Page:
Experimenting with jshell

You can easily try out these and other simple expressions using jshell. For example, enter 52 at the jshell> prompt and you'll receive something like the following output:


$1 ==> 52

$1 is the name of a scratch variable that jshell creates to store 52. (Scratch variables are created whenever literals are entered.) Execute System.out.println($1) and you'll see 52 as the output.

You can run jshell with the -v command-line argument (jshell -v) to generate verbose feedback. In this case, entering 52 would result in the following message, revealing that scratch variable $1 has int (32-bit integer) type:


|  created scratch variable $1 : int

Next, try entering age. In this case, you'll probably receive an error message that the symbol was not found. The Java Shell assumes that age is a variable, but it doesn't know its type. You would have to include a type; for example, see what happens if you enter int age.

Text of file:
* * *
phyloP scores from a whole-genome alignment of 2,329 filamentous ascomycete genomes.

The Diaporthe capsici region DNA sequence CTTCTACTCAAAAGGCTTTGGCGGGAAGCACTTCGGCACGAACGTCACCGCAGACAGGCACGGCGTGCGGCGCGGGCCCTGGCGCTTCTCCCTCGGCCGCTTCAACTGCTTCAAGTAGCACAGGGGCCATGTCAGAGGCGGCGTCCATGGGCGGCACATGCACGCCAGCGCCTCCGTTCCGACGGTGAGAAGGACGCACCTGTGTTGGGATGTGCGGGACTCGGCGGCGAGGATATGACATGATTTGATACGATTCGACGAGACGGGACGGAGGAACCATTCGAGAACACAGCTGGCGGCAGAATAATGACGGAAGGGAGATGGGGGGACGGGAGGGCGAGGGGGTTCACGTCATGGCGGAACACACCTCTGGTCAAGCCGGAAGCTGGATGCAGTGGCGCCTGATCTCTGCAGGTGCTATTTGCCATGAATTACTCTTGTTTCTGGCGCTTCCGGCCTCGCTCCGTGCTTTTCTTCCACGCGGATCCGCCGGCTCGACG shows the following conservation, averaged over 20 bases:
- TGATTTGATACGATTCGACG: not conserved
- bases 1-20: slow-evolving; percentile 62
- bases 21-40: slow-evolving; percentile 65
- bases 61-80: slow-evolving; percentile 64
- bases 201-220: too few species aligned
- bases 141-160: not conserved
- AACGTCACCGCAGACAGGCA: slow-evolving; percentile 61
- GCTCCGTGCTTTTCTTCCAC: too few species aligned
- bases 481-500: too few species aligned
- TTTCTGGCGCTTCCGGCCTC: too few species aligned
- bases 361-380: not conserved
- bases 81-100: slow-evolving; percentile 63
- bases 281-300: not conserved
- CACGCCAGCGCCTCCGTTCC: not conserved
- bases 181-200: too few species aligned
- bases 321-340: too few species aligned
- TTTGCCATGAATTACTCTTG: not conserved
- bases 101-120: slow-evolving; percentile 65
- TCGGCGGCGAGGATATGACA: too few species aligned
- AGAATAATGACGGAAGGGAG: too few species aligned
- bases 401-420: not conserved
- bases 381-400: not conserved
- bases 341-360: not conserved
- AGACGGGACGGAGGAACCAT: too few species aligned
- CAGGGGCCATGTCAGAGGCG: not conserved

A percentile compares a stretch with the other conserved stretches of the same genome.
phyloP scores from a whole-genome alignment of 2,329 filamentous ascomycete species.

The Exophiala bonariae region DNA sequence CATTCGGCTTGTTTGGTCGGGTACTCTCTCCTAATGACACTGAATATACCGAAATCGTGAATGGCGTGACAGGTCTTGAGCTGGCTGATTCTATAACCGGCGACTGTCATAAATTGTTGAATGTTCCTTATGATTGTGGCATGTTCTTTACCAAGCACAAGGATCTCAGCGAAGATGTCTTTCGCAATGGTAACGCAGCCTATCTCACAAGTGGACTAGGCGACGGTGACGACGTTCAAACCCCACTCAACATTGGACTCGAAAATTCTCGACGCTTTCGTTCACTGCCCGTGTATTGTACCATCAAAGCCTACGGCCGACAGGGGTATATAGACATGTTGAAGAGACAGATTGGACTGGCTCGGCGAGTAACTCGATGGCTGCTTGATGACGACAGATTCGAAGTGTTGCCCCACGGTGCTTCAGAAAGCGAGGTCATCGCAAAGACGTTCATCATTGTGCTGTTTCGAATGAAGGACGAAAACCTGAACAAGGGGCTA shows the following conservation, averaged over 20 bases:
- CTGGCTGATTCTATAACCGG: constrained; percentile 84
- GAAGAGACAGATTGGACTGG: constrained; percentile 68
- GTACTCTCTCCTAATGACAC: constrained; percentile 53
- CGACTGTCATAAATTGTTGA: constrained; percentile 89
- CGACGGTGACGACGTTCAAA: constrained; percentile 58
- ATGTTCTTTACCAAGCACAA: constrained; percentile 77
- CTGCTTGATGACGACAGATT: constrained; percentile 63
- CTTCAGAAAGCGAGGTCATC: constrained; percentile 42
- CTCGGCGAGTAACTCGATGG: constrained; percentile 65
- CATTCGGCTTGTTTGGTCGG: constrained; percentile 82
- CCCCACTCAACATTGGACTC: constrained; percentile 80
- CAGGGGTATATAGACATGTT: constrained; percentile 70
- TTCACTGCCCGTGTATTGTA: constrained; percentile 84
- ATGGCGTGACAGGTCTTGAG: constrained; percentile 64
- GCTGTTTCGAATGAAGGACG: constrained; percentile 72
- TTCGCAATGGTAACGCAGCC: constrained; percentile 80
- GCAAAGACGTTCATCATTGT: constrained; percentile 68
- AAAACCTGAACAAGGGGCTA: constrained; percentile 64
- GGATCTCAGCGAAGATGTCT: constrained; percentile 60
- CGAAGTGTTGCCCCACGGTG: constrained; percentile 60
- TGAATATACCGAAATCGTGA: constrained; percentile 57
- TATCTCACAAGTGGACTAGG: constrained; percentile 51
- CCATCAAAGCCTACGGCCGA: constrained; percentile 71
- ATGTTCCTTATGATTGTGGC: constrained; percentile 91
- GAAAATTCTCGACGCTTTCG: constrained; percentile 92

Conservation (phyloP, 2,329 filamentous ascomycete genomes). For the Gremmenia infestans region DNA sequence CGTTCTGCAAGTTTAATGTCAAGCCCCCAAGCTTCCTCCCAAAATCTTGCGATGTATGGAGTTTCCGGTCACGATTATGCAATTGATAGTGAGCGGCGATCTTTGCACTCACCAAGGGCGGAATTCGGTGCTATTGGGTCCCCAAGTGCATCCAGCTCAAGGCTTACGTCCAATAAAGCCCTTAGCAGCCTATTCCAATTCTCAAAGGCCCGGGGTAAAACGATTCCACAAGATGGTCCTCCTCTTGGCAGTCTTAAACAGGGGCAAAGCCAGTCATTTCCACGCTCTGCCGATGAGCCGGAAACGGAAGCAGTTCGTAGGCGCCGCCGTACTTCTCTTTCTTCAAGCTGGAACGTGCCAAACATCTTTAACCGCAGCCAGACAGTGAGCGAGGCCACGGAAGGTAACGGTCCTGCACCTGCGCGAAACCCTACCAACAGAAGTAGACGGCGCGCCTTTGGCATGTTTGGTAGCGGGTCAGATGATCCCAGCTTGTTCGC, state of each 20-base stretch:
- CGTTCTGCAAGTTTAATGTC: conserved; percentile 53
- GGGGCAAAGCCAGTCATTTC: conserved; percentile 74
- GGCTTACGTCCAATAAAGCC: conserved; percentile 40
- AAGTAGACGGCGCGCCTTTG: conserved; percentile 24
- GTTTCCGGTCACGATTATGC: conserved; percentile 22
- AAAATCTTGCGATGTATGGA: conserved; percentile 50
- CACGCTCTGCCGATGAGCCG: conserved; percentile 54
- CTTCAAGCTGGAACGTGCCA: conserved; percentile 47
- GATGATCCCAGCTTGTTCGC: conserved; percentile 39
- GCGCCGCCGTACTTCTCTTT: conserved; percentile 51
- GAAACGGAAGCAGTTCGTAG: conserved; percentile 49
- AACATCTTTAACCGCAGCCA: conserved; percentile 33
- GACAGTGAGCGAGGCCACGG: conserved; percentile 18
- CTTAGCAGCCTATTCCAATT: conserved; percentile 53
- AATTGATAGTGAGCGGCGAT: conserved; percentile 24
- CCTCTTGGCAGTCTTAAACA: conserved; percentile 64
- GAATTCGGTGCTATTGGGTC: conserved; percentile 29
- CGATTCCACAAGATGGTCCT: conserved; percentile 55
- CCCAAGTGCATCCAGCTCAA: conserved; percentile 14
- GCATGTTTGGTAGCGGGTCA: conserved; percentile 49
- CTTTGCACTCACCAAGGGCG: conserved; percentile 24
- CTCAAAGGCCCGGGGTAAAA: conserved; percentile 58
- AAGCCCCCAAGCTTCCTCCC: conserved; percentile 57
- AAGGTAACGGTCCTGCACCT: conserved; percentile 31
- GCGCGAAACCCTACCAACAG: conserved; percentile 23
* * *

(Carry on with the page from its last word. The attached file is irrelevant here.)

Compound expressions

A compound expression consists of one or more simple expressions integrated into a larger expression via an operator, which is a sequence of instructions symbolically represented in source code. The operator transforms its expression operand(s) into another value. For example, in 6 * 5, the multiplication operator (*) transforms operands 6 and 5 into 30.

Compound expressions can be combined into larger expressions. For example, 6 * 5 + 10 presents compound expression 6 * 5 and a compound expression consisting of their product, addition operator +, and the number 10. The order of evaluation (multiply first and then add) is dictated by Java's rule of precedence, which we'll get to shortly.

Operators and operands

Java's operators are classified by their number of operands:

  • A unary operator has one operand, for example unary minus (e.g., -5).
  • A binary operator has two operands, examples are multiplication and addition.
  • A ternary operator has three operands; an example is the conditional operator (?:).